Do not make a full loop, do not make a knot, twist or anything like that. "Wrap" the rope around one leg. And by wrap I mean open the U you have formed with the rope, put one side on one leg making the U to go around the leg, no tieing and such, and let it slide up and down the leg until the horse knows you're not trying to draw and quarter him. I stand squared at his shoulder for this part and move slightly behind the leg in question for the other. Bring it up and down as long as he needs until he couldn't care less. Down at the pasturn, with the opening of the U on the backside of his leg, lightly allpy pressure just until he shifts off his weight. He he wants to pick up his leg, that's A-OKAY. Cradle the hoof in the U (like a slingshot) it for a few seconds then DROP IT! He MIGHT looks all funny coming down on it but what this ultimately does is teach him to keep his weight on the other legs instead of leaning on his lifted leg. Keep doing this, extending the time his leg is up. Once he is holding for about 15-20 seconds, start messing with his hoof. With an open hand, "slap" his sole. This feeling simulates the farrier mucking around down there. Repeat on each leg.

Using the rope keeps your face out of the way and helps when you're not as big and strong as the person that messes with feet for a living. Plus, if you like your arm where it is, this helps ensure it'll stay there for many years to come.

I also teach my horses that if they feel 1 finger lightly pressed into the big muscle above whichever leg I'm asking for, they are to pick it up. MOST horses do that naturally, I'm finding.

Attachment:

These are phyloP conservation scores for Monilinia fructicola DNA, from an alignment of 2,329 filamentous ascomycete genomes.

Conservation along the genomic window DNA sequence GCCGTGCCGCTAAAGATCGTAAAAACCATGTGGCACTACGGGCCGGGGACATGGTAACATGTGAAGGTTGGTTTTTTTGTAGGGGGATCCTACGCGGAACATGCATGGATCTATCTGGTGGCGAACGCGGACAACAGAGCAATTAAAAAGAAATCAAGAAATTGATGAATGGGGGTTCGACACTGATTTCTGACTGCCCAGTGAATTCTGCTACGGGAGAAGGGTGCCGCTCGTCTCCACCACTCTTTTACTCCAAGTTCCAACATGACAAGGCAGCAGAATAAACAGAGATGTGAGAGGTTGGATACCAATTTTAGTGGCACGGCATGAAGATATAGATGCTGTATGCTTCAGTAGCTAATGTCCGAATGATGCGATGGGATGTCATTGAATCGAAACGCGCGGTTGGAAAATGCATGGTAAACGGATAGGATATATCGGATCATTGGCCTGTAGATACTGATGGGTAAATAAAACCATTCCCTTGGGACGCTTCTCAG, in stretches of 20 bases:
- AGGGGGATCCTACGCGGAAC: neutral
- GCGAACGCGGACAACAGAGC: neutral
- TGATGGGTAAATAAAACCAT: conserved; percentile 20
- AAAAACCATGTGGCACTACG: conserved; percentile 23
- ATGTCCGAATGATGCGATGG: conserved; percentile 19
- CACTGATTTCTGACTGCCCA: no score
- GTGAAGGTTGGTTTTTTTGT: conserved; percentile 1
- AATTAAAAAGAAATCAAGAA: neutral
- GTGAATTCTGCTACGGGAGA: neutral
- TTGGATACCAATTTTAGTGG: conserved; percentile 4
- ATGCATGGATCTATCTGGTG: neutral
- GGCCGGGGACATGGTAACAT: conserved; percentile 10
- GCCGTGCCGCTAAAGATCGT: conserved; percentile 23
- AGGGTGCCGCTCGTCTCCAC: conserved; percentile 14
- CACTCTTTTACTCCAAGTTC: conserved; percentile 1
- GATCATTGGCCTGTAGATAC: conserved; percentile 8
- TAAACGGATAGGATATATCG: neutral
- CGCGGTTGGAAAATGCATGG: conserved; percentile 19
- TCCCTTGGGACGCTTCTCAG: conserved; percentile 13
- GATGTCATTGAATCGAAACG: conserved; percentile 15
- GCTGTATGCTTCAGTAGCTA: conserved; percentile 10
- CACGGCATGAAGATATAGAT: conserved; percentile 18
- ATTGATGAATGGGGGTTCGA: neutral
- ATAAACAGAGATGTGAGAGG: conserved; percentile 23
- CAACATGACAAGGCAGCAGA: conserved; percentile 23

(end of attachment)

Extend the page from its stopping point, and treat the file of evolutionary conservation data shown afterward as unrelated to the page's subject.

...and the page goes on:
Sidebar: Lex DID have ulcers. I had him scoped and since treatment has started, I'm already seeing a different in his personality and the movement of his skin. He still looks like a rescue though, so he's hiding in the back pasture. Oh, and he has cancer. I have a creamy stuff to put on what I thought was a wart and it's eating away at it already.

Jessica said...

I've been procrastinating for, oh the last seven years about getting/keeping LLM ( Large Lazy Mare ) in front of my leg. It's not that she's so drastically behind my leg that she's dead sided, but every four to six strides of canter I have to squeeze. If I want the pretty hunter trot, I have to keep after her. I also wear spurs and carry a crop. It's just that if there isn't a jump in front of her, I have no sense of impulsion.

I know I need to get after her about it, but it's so much more fun to work on other things. Also, she's teenaged so I keep telling myself that it's not fixable, despite all the other things we've fixed.

fuglyhorseoftheday said...

I will definitely try the rope idea. I think I need to do that because I simply cannot bend over for as long as I need to otherwise - not holding the hoof of the VLC, I can't. Maybe the rope will work better.

Sagebrusheq said...

As long as we're sharing foot fetishes, I generally pick out my horses feet from one side for convenience. It's not so awkward as it sounds and it has the benefit of enabling you to pick up any foot without walking around the horse. This has averted a possible catastrophe on at least two occasions. One when a horses stepped over some buried wire and walking around him to lift his foot would have induced him to move a step away from the fence. Another time it was a chain that was fixed transversely on a steep hill, a slide really. But not so precipitous that I wasn't able to get him stopped just in time- half over the chain which came to rest on his pasterns and would have slid up to his stifle if he'd slid another 6 inches. Backing was impossible, and indeed we had no choice but to descend so like it or not had to get over the chain. I got off and was able to lift each hind over the chain in turn. If I'd had to walk around him to do so it may have ended in disaster. It's comes in handy on narrow trails too.

For similar reasons I often mix up the order in which I ask for a foot so that they lift in response to a cue and not out of habit.


Sagebrusheq said...

Once you've flexed a front hoof, if you need extra purchase to work through a small struggle grab main with your rope hand. And just like in the saddle give when he does.